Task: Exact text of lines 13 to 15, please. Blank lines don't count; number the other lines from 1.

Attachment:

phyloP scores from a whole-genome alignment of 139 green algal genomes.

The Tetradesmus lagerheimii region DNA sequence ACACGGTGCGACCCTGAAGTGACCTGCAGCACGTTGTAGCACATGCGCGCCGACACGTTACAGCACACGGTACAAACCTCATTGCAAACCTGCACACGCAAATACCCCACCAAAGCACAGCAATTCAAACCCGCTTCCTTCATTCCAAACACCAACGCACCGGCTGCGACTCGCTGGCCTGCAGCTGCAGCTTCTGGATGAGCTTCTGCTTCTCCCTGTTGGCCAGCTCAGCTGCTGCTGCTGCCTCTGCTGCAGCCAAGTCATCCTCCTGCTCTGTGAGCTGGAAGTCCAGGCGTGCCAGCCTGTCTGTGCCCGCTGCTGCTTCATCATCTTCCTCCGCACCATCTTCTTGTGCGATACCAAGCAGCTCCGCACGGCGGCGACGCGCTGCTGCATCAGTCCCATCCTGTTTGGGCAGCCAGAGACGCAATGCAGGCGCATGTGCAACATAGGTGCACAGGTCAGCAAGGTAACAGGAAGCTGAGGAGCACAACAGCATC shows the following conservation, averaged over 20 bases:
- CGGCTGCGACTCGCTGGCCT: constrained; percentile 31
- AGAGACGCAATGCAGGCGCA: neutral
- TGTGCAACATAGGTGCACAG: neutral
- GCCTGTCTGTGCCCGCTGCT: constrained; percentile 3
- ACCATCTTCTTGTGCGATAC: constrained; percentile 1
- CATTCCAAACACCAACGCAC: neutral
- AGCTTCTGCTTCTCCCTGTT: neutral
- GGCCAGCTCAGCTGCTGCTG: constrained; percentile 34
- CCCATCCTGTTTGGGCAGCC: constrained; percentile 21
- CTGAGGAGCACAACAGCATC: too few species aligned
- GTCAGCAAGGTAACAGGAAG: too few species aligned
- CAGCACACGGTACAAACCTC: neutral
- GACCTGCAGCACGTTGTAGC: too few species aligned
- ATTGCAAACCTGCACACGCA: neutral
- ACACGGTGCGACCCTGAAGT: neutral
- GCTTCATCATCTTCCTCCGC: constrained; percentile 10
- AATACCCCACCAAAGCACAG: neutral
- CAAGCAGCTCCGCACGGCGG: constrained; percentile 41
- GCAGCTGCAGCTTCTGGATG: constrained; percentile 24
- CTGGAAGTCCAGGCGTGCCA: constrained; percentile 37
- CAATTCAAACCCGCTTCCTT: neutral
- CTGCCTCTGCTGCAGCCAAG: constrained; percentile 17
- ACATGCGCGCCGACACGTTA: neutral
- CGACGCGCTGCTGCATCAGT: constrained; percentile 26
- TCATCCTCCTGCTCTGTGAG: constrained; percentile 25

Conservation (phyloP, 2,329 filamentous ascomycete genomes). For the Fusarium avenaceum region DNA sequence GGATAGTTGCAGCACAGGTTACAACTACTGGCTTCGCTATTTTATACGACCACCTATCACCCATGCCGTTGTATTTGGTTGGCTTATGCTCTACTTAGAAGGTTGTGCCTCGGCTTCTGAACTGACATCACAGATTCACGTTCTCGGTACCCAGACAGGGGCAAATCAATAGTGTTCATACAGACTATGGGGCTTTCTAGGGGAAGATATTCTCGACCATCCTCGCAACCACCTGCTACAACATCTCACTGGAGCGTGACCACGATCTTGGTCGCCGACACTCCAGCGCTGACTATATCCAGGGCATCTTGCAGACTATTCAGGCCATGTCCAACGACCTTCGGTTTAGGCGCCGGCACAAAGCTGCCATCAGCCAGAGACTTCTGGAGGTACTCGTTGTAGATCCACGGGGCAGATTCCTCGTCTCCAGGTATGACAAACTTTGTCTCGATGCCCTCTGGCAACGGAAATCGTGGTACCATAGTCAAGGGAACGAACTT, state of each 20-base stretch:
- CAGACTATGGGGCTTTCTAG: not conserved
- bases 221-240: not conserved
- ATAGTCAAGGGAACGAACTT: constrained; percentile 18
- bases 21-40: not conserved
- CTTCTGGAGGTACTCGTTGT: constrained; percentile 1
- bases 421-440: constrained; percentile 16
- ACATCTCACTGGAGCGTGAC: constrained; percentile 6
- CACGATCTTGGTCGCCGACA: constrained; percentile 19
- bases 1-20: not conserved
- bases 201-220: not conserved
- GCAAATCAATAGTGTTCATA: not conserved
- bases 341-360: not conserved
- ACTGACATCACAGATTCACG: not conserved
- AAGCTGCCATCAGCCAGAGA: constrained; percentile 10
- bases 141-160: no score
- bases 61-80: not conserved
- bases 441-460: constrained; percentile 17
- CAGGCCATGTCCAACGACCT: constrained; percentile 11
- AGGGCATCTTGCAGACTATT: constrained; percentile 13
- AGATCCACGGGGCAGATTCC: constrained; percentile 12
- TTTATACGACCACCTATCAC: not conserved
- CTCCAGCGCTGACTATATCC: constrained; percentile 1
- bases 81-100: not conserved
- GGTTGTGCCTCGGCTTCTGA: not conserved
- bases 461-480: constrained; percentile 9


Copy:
- GTCAGCAAGGTAACAGGAAG: too few species aligned
- CAGCACACGGTACAAACCTC: neutral
- GACCTGCAGCACGTTGTAGC: too few species aligned